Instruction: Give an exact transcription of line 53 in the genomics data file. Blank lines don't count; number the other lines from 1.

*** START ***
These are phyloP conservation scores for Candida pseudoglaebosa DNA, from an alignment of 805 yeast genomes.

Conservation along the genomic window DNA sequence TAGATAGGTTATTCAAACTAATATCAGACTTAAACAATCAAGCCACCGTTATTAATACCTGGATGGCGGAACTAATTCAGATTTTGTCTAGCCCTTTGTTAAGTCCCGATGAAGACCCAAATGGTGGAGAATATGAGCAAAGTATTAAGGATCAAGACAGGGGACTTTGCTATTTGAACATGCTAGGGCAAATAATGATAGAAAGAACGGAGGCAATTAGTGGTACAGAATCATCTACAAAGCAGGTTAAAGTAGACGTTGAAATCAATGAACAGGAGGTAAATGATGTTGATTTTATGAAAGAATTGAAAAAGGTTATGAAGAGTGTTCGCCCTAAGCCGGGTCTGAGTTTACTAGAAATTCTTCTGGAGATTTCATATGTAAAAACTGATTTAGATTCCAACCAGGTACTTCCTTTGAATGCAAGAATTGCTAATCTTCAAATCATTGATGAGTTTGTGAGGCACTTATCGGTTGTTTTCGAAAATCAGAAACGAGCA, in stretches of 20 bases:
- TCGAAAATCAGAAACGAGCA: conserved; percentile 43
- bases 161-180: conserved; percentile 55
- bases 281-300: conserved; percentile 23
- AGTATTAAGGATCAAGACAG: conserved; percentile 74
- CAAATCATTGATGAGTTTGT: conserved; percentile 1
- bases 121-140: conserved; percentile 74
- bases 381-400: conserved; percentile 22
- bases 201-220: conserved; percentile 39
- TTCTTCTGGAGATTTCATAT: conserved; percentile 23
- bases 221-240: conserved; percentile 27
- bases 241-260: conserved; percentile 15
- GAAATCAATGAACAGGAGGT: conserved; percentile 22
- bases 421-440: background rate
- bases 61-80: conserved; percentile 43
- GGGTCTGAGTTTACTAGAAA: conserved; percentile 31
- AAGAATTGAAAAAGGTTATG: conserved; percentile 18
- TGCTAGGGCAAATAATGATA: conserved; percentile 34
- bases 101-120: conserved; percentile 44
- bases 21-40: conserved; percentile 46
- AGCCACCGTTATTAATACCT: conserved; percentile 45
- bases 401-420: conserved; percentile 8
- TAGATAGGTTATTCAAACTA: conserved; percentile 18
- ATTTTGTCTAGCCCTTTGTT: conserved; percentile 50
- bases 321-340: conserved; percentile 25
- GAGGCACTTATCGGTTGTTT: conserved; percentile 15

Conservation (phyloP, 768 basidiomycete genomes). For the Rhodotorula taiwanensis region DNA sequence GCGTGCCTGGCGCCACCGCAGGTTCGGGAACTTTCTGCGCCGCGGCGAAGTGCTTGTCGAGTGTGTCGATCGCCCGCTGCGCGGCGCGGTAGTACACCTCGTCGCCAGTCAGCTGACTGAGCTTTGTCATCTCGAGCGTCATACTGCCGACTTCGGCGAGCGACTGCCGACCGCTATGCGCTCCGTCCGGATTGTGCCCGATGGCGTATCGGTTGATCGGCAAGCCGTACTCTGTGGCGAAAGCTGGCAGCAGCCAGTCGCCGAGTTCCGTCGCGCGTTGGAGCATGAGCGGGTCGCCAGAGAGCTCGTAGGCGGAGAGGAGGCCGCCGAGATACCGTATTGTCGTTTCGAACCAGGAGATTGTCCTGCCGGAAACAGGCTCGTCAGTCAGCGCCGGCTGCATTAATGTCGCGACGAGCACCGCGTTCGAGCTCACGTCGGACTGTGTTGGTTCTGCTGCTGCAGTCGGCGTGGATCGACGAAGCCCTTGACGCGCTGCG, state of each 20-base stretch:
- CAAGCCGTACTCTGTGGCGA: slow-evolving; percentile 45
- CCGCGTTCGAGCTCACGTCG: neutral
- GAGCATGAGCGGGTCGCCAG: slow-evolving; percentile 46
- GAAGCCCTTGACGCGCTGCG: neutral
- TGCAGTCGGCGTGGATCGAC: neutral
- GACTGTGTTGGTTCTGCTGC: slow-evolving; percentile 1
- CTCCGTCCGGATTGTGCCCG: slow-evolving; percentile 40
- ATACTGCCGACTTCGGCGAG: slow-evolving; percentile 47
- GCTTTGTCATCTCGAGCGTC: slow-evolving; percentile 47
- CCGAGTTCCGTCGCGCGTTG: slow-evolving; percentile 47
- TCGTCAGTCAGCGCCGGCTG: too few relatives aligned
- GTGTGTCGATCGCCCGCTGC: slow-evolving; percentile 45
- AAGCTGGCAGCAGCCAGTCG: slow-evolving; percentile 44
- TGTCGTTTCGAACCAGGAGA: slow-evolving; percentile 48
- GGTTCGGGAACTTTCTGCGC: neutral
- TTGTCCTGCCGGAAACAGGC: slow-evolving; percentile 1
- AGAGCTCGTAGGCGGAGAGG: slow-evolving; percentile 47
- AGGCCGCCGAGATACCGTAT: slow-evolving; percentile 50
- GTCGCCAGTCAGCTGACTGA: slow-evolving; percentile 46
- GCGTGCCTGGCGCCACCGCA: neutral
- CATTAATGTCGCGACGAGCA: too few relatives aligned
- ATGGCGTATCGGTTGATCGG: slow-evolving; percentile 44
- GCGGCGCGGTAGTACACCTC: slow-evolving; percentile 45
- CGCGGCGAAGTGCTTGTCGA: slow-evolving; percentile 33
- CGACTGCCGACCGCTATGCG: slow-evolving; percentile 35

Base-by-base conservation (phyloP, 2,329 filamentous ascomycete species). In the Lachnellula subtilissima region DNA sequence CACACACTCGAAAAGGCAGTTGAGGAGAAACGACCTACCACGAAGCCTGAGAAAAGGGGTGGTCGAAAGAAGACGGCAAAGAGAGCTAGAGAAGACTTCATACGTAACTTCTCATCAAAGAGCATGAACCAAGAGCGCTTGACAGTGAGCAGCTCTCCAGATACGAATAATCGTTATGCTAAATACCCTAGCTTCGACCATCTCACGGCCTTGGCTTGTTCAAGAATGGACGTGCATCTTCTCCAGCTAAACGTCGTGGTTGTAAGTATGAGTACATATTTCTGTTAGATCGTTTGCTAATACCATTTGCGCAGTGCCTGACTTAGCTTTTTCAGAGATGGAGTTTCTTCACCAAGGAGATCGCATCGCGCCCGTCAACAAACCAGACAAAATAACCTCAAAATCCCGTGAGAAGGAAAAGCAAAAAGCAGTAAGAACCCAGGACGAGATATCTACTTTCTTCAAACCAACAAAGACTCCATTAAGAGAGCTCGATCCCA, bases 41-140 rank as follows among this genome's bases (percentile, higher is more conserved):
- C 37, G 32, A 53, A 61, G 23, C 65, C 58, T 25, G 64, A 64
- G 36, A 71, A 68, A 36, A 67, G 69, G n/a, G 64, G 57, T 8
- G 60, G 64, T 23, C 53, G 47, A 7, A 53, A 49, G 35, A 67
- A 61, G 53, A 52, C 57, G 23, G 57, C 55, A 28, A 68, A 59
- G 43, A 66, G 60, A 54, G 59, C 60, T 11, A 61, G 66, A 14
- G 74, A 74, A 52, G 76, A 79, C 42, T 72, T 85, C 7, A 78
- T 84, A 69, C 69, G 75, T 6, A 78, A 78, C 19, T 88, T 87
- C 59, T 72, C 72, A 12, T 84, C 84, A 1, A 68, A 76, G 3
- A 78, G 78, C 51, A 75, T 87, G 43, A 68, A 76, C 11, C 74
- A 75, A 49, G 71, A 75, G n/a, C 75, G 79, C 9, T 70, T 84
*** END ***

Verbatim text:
- CGACTGCCGACCGCTATGCG: slow-evolving; percentile 35